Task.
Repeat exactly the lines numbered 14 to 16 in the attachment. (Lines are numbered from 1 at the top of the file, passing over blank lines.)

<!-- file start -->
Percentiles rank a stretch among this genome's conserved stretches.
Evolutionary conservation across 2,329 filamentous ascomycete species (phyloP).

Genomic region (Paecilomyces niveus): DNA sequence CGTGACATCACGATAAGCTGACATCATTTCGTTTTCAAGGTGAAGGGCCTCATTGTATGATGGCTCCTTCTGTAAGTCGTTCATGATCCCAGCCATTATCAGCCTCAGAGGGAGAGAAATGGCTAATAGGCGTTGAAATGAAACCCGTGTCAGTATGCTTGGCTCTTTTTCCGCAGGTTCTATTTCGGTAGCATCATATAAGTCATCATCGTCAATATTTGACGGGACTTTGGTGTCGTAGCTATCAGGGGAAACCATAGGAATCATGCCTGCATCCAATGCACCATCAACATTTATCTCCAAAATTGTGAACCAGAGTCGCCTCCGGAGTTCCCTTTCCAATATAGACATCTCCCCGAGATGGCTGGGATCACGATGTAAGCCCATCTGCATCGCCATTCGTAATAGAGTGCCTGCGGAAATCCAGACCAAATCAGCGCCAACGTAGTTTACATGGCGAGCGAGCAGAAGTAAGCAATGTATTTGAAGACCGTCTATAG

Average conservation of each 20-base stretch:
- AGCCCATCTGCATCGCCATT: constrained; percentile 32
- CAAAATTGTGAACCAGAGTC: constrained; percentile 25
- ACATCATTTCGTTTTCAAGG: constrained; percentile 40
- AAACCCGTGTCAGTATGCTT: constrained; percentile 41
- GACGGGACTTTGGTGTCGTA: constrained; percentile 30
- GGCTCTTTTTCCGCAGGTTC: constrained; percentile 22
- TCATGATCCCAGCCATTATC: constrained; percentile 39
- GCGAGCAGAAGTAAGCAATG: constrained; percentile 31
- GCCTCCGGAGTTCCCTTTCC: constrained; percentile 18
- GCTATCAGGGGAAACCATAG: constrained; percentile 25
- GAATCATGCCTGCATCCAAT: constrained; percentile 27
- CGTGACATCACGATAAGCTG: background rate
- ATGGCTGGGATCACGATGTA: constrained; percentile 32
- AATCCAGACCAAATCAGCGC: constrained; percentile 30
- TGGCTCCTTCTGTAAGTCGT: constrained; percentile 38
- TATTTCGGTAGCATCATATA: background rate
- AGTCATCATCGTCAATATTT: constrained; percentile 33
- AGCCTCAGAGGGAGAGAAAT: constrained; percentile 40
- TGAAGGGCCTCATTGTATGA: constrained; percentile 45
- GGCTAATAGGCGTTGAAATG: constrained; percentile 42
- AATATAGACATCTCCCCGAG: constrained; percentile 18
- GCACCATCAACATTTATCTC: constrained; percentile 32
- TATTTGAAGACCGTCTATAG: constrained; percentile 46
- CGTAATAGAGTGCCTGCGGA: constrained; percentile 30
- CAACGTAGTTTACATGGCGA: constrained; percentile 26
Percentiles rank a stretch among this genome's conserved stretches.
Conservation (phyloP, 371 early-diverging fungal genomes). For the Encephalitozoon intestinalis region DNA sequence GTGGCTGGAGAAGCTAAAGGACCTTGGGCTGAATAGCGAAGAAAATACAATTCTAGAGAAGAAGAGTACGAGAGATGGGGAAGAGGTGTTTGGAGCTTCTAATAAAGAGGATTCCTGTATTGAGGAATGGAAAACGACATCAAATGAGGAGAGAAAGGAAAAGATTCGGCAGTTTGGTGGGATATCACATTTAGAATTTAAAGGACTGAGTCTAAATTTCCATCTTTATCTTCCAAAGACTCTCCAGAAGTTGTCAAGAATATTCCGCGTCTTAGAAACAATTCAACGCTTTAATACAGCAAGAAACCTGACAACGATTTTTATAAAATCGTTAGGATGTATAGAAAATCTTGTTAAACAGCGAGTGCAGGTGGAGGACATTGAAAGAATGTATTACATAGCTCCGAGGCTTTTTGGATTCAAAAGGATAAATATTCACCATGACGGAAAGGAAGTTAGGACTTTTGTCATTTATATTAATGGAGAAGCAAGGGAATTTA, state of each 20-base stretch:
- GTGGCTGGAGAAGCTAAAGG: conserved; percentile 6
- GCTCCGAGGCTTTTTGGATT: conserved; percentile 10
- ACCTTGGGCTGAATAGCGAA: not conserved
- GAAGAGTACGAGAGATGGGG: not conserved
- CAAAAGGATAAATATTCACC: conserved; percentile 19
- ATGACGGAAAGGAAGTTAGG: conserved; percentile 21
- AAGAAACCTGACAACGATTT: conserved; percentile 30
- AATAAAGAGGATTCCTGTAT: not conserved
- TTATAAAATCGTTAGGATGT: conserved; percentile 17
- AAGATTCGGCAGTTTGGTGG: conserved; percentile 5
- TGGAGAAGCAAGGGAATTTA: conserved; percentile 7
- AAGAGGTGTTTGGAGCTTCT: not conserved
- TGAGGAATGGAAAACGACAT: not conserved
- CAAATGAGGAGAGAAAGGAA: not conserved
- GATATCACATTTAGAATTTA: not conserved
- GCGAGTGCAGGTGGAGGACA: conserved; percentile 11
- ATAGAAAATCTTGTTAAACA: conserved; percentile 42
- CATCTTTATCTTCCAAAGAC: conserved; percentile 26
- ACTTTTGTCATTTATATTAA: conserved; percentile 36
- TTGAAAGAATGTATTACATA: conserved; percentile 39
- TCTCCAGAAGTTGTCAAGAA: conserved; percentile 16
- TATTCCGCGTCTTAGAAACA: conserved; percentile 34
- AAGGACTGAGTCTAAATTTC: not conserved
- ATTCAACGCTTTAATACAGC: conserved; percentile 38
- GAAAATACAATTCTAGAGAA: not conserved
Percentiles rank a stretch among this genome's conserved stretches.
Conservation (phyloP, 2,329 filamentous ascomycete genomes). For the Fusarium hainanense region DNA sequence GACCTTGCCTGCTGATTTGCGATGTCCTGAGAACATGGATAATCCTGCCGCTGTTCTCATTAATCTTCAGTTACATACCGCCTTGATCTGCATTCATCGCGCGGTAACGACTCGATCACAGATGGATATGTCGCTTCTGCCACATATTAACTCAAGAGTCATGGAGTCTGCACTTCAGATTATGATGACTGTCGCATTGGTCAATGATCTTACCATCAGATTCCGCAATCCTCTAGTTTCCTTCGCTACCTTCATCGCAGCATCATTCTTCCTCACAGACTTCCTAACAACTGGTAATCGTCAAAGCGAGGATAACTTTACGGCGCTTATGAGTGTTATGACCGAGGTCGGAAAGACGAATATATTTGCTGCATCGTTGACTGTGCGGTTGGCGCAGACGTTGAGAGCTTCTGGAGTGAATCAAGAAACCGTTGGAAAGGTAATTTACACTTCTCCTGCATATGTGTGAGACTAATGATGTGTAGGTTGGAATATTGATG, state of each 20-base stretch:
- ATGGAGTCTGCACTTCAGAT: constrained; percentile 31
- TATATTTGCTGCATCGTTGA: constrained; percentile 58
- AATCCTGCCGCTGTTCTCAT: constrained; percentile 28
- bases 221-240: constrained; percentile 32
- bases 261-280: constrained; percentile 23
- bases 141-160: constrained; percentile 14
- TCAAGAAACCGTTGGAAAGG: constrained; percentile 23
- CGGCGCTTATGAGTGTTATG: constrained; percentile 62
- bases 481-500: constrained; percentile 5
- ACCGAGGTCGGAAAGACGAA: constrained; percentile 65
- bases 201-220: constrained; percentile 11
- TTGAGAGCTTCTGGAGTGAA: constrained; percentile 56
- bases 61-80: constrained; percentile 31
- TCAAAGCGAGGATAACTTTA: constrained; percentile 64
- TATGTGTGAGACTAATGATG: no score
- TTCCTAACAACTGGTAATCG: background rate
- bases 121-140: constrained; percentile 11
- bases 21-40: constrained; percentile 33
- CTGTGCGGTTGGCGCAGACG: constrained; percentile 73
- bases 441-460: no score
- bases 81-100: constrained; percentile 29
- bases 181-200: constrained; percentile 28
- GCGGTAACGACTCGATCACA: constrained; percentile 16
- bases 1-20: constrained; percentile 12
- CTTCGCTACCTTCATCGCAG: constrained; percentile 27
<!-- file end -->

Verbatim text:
- GCTATCAGGGGAAACCATAG: constrained; percentile 25
- GAATCATGCCTGCATCCAAT: constrained; percentile 27
- CGTGACATCACGATAAGCTG: background rate